cover image Anniversaries: From a Year in the Life of Gesine Cresspahl

Anniversaries: From a Year in the Life of Gesine Cresspahl

Uwe Johnson, trans. from the German by Damion Searls. New York Review Books, $39.95 box set (2,000p) ISBN 978-1-68137-203-7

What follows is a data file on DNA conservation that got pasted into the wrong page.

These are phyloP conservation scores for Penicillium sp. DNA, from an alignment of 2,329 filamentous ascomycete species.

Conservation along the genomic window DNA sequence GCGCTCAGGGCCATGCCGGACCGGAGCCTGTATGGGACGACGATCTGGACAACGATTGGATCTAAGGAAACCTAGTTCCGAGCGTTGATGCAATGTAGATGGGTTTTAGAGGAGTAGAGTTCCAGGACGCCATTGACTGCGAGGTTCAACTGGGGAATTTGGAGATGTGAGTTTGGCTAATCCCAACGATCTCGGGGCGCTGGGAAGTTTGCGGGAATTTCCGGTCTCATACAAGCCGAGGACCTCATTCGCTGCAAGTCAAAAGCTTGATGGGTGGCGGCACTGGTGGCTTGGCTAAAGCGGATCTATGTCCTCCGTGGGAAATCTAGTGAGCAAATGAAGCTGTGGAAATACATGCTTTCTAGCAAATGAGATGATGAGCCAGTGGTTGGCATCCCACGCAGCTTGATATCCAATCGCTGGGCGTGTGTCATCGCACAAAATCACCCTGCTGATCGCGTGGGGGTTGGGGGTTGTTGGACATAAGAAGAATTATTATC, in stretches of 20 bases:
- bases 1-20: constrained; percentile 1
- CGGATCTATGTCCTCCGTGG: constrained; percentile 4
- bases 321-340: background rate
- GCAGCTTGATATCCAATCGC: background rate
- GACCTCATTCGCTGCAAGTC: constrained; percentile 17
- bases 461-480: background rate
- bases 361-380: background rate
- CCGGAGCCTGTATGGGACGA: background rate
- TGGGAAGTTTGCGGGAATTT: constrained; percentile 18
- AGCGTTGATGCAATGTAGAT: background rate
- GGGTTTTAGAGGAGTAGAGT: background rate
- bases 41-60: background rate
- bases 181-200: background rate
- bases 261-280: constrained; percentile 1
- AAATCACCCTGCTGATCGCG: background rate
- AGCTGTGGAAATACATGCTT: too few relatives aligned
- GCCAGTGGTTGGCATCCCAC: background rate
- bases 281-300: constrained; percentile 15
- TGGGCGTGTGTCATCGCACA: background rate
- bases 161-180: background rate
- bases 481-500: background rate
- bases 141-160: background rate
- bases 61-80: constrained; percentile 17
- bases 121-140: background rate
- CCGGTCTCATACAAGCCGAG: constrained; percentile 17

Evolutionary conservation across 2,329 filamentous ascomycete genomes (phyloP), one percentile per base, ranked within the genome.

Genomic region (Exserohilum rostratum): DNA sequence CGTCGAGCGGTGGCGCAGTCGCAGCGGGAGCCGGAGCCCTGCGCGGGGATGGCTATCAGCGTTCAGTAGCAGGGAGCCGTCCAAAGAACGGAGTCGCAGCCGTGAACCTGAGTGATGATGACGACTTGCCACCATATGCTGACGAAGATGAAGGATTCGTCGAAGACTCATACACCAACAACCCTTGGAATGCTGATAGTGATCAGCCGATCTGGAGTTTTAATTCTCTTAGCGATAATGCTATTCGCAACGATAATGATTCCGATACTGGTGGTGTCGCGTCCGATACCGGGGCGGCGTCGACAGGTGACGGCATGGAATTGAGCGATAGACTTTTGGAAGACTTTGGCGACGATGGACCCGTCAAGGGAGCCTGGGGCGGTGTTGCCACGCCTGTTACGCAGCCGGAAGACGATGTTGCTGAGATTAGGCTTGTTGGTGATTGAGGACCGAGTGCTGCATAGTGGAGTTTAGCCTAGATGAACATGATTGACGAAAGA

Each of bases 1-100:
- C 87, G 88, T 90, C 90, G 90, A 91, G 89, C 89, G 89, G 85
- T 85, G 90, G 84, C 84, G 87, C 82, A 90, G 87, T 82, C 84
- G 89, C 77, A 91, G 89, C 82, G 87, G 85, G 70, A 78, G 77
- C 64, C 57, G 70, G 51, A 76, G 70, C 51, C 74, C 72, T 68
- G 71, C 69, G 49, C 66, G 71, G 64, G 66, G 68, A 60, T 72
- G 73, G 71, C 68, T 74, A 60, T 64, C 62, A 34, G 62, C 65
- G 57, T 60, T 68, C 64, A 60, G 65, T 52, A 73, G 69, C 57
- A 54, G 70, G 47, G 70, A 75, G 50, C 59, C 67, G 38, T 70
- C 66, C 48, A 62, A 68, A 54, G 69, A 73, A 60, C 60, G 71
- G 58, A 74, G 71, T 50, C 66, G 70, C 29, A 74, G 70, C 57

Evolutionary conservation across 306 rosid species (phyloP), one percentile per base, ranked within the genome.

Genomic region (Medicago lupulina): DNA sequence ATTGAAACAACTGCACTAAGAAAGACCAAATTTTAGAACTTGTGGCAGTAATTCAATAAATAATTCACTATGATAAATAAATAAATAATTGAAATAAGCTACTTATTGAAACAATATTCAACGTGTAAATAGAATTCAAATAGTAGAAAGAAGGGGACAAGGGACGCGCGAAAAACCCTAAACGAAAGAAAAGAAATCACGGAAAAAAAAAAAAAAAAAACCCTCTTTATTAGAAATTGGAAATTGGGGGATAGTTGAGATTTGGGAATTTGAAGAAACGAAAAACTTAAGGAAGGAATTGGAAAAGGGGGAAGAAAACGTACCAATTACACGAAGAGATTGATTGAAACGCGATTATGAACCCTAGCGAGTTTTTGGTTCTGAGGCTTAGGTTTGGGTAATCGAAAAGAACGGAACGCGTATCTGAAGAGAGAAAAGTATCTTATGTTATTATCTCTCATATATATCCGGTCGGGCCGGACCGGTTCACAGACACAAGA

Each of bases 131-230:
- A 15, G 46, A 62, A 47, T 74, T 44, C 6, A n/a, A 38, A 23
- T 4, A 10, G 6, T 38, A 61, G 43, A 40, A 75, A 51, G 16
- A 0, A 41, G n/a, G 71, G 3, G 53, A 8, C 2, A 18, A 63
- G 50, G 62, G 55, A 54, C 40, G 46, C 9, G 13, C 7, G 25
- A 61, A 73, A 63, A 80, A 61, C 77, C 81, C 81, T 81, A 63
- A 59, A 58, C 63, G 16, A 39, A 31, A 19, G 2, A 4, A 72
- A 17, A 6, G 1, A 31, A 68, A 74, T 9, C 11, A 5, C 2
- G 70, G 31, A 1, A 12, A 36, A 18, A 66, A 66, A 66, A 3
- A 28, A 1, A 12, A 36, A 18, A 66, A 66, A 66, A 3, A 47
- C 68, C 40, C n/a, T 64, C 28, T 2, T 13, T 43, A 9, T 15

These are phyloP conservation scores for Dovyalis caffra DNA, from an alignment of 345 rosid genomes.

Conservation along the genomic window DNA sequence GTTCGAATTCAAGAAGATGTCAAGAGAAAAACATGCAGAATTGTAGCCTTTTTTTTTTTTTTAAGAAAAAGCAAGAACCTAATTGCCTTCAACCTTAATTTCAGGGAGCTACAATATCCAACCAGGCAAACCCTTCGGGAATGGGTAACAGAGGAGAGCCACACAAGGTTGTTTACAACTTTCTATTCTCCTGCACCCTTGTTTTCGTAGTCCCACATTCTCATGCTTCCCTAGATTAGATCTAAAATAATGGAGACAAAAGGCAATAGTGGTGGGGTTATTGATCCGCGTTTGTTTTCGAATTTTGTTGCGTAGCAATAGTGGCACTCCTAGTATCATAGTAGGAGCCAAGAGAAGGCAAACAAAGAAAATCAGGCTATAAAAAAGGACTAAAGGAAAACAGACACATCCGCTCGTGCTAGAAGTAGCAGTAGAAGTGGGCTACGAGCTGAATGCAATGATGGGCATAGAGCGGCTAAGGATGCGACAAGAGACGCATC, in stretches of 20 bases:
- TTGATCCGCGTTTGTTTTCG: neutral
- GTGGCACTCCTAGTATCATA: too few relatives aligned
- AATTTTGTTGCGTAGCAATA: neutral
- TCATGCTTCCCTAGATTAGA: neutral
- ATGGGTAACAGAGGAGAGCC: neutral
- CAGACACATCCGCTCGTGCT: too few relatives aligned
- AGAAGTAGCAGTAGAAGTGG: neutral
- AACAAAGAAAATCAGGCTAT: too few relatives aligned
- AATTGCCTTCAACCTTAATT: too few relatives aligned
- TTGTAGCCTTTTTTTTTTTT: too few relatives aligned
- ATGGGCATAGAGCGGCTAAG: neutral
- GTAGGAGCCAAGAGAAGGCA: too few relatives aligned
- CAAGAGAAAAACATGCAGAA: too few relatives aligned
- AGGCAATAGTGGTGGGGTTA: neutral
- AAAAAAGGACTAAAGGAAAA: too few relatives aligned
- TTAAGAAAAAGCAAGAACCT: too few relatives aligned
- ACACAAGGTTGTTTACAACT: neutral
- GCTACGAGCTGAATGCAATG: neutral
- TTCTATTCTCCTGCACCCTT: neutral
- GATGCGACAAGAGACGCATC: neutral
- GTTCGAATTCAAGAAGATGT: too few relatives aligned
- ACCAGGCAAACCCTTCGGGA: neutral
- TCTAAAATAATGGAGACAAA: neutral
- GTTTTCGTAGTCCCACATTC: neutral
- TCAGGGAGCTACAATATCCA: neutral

In this sprawling multivolume novel, the events of one woman’s life over the course of a year in New York hearken back to several decades’ worth of German history and political upheaval. Gesine Cresspahl is a German woman in her mid-30s who lives with her daughter in New York and works for a bank. Johnson’s novel opens in the late summer of 1967, and proceeds through the following year day by day, with all of the political turmoil that that entails—both in the United States and behind the Iron Curtain. Interspersed with this are occasional meditations on the New York Times and, more prominently, the story of Gesine’s family over the course of her early life. In this way, Johnson covers the rise of fascism in Germany, the wartime experience there, and the separation of the nation into East and West. The novel’s 1967 segments occasionally trace the aftereffects of fascism and sometimes parallel the tumultuous American politics of the moment, including the assassinations of Martin Luther King Jr. and Robert F. Kennedy. Johnson keeps the line between past and present murky, which seems in keeping with his larger points about the nature of history as it’s remembered versus history as it’s lived. The growing political consciousness of Gesine’s daughter, Marie, provides a wonderful counterpoint to the novel’s themes of crises personal, national, and global. This is a haunting and unforgettable portrait of the momentous and the historical. (Oct.)